Total Run This Leg:
Total Average Speed: 5.23 Knots
Hours / Days This Leg: 240 Hours, 10.02 Days
Distance To Go This Leg: 1,691 Nautical Miles to the Balboa Sea Buoy,
Estimated Time Of Arrival: 7:00 a.m., Saturday, October 16
Present Course: 125 Degrees South by Southeast. An hour from now,
Captain Ogaard intends to execute a pre-designed course change to 117 Degrees, a more
easterly track line to follow the coast of lower Mexico.
Winds: Southwesterly air, a light breeze out of the Southwest
Seas: Rippled Surface
Swells: 9 Feet from the South
Barometric Pressure: 1010 Millibars
Air Temperature: 80 Degrees
Sea Temperature: 82 Degrees
Visibility: Good at 10 Miles or more
Sea Floor: Depths here are 2,600 Fathoms or 15,600 Feet.
Position: USS New Jersey is now 37 Miles
Southwest of Punta San Telmo, the closest point she will be to land in Mexico. Farther down this coastline is the internationally famous resort of Acapulco.
Fish Catch: The Sea Victory's principal
fishermen, AB Celso Martinez, AB Fred Davis and Cook CJ Good, caught 2 Skipjack Tuna
yesterday, one Mahi-mahi this afternoon, and hauled in an 80 pound Wahoo this evening,
after it put up enough of a fight to require two sets of muscles to get it aboard. (Wahoo are known on the U.S. east coast as Kingfish, and in Hawaii as Ono.)
Their total catch as of tonight, Friday, October 1 is: 20, including 4 Albacore, 3
Yellow Fin, 1 Yellow Tail, 4 Skipjack and 1 Bonita Tuna, 6 Mahi mahi, and 1 Wahoo.
A large, dark seabird set
down on Sea Victory's bow just before sunset this evening and took a liking to the place.
It appeared, as of this writing, that the bird was preparing to spend the night. After some self grooming and curiosity satisfaction, it went to sleep.
Battleship And Canal - History Converges
There come times when the pen carries a heavy weight. Speaking of the thousands who gave themselves to this honorable ship's legacy, or
the even greater thousands who spent themselves on a canal linking the oceans together,
requires the words of those who lived and knew the measure of those days.
The USS New Jersey will soon find a part in the canal's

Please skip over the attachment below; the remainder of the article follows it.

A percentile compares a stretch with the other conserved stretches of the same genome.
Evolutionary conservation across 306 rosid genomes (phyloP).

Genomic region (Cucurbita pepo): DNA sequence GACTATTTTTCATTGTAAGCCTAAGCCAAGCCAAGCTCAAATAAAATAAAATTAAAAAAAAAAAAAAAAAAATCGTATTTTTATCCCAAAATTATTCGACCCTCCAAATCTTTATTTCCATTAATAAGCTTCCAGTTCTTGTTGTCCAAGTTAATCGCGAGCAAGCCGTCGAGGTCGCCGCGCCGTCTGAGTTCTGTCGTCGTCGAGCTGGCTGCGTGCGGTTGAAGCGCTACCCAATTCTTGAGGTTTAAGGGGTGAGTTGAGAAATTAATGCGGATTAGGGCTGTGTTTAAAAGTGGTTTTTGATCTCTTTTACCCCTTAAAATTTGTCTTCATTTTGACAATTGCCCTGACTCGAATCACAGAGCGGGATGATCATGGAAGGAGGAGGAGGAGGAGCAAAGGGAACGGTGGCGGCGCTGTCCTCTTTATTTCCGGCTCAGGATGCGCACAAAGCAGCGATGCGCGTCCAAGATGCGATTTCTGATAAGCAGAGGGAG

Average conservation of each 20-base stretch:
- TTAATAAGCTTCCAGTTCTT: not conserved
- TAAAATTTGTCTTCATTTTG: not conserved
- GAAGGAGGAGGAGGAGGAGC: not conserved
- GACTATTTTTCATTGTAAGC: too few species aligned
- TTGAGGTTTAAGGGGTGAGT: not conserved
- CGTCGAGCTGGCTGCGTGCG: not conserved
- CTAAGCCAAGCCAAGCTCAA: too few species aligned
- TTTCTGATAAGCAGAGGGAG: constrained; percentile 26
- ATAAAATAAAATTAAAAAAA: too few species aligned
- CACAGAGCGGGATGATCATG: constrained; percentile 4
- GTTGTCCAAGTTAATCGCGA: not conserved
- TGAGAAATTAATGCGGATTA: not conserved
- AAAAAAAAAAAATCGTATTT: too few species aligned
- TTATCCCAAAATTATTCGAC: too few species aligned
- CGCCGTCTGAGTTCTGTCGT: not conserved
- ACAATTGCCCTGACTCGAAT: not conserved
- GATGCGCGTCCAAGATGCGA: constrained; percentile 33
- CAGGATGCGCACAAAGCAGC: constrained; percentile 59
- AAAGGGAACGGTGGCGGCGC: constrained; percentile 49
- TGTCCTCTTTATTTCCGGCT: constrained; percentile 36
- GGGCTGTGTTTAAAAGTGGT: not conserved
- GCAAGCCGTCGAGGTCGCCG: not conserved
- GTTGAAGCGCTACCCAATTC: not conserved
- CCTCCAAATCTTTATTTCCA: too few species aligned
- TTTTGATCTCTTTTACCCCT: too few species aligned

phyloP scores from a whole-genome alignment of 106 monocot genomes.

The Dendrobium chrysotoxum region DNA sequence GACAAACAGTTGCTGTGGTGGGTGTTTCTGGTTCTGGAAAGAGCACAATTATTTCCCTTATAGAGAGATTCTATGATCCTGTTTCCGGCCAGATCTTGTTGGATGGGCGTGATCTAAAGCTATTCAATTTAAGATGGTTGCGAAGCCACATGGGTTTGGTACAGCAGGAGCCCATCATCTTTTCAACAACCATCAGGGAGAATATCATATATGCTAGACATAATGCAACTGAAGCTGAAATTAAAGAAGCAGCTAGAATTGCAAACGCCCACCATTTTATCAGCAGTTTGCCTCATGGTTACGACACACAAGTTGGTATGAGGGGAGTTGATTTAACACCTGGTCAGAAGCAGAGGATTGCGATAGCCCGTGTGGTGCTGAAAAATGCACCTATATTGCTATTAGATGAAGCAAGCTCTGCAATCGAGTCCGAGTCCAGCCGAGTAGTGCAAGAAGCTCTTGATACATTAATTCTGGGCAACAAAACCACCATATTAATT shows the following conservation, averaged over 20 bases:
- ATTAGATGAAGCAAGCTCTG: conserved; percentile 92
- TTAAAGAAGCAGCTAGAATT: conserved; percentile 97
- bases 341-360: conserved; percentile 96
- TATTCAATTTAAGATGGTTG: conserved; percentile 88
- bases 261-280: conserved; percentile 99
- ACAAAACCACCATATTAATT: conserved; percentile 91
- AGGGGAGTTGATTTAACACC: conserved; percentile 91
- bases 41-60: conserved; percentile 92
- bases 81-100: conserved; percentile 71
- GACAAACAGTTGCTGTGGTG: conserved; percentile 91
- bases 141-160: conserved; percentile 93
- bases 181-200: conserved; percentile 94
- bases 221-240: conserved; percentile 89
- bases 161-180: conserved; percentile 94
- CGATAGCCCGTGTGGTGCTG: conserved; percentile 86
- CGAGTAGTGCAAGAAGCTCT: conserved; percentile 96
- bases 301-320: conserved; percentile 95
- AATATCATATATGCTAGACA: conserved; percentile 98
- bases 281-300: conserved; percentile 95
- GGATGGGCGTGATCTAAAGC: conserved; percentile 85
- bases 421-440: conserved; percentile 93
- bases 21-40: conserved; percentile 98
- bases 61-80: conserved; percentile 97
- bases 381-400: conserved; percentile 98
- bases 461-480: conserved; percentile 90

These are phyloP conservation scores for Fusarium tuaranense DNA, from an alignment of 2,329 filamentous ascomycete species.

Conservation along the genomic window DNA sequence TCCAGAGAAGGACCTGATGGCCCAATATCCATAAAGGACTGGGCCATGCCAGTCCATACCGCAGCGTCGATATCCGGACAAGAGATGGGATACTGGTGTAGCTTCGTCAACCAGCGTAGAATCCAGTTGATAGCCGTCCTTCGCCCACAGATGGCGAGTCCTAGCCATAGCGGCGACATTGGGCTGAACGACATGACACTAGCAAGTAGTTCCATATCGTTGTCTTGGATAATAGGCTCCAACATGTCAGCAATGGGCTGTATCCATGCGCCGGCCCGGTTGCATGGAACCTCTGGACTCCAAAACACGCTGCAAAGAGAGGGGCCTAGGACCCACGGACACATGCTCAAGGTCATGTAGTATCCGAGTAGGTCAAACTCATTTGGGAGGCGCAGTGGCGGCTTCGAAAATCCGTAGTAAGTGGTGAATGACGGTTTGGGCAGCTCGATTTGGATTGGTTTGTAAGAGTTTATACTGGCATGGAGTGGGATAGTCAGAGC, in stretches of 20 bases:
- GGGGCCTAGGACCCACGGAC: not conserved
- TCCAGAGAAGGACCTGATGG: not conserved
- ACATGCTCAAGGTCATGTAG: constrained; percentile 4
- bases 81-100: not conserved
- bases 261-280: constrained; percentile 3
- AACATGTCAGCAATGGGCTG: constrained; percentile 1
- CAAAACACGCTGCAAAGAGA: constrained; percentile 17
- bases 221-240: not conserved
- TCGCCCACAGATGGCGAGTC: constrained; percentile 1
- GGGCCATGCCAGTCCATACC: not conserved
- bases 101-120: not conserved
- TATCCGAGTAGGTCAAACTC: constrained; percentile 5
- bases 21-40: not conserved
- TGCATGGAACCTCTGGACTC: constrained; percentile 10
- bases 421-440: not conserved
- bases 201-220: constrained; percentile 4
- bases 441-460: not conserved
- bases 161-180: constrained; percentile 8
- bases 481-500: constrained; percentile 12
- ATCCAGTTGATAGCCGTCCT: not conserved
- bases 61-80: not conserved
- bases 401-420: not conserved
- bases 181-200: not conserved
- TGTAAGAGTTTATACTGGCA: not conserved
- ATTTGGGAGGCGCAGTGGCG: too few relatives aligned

emerging legacy. The historic construction achievement of this century will play its part
as well in honoring the ship's. Both will share the common threads of human
achievement and sacrifice. The words of their contemporaries and observers speak for
From the Philadelphia Navy Yard's December 7, 1942
newspaper "Beacon," Lieutenant Commander Francis X. Forest, Naval construction
officer, as published in "Battleship New Jersey: An Illustrated History," by
Paul Stillwell (Naval Institute Press, Annapolis, 1986):
"Many of the most necessary parts of the
construction and the launching of this ship depend entirely upon the steady hand of the
machinist who scrapes the bearing, of the shipfitter who places the steel, of the
shipwright who shores and supports the structure and carefully sets the staging that men's
lives may be safe while working.
"All of the skilled trades, the blacksmiths, the
toolmakers and electricians, and others by their own touch, place in the ship that which
no specification or plan can provide. Not the least of this coordinated group are
the riggers, who place every piece of material in its place, safely handling single
weights of hundreds of tons, always with the forethought to ensure that the painstaking
labor of the other crafts will not be wasted by a single misstep at the last instant.
"Nor should we forget that the laborers, sweepers
and fire watchers play an equally important part in the building of the ship; for without
them the chaos of scrap and dirt, and the many other tasks would be a hopeless
Estimates of New Jersey's workforce of men and women
amounts to 6,000 - 8,000, and climbs to 10,000, counting everyone who ever lent an eager
hand to the effort.
From the Panama Canal Commission's Administration
Building Rotunda, a plaque bears the engraved words of President Theodore Roosevelt, a
former Assistant Secretary of the Navy, on the achievement at Panama:
"It is not the critic who counts, not the man who
points out how the strong man stumbled, or where the doer of deeds could have done them
better. The credit belongs to the man who is actually in the arena; whose face is
marred by dust and sweat and blood; who strives valiantly, who errs and comes short again
and again; who knows the great enthusiasms, the great devotions, and spends himself in a
worthy cause; who, at the best, knows in the end the triumph of high achievement; and who,
at the worst, if he fails, at least fails while daring greatly, so that his place shall
never be with those cold and timid souls who know neither victory nor defeat."
From the Panama Canal Commission's website,
"Civilization's Heroic 50 Miles": David McCullough in his book "The Path
Between the Seas," wrote:
"The creation of a water passage across Panama was
one of the supreme human achievements of all time, the culmination of a heroic dream of
over four hundred years and of more than twenty years of phenomenal effort and sacrifice.
"The fifty miles between the oceans were among the
hardest ever won by human effort and ingenuity, and no statistics on tonnage or tolls can
begin to convey the grandeur of what was accomplished.
"Primarily, the canal is an expression of that old
and noble desire to bridge the divide, to bring people together. It is a work of
Submitted by Bob Wernet onboard the Sea Victory.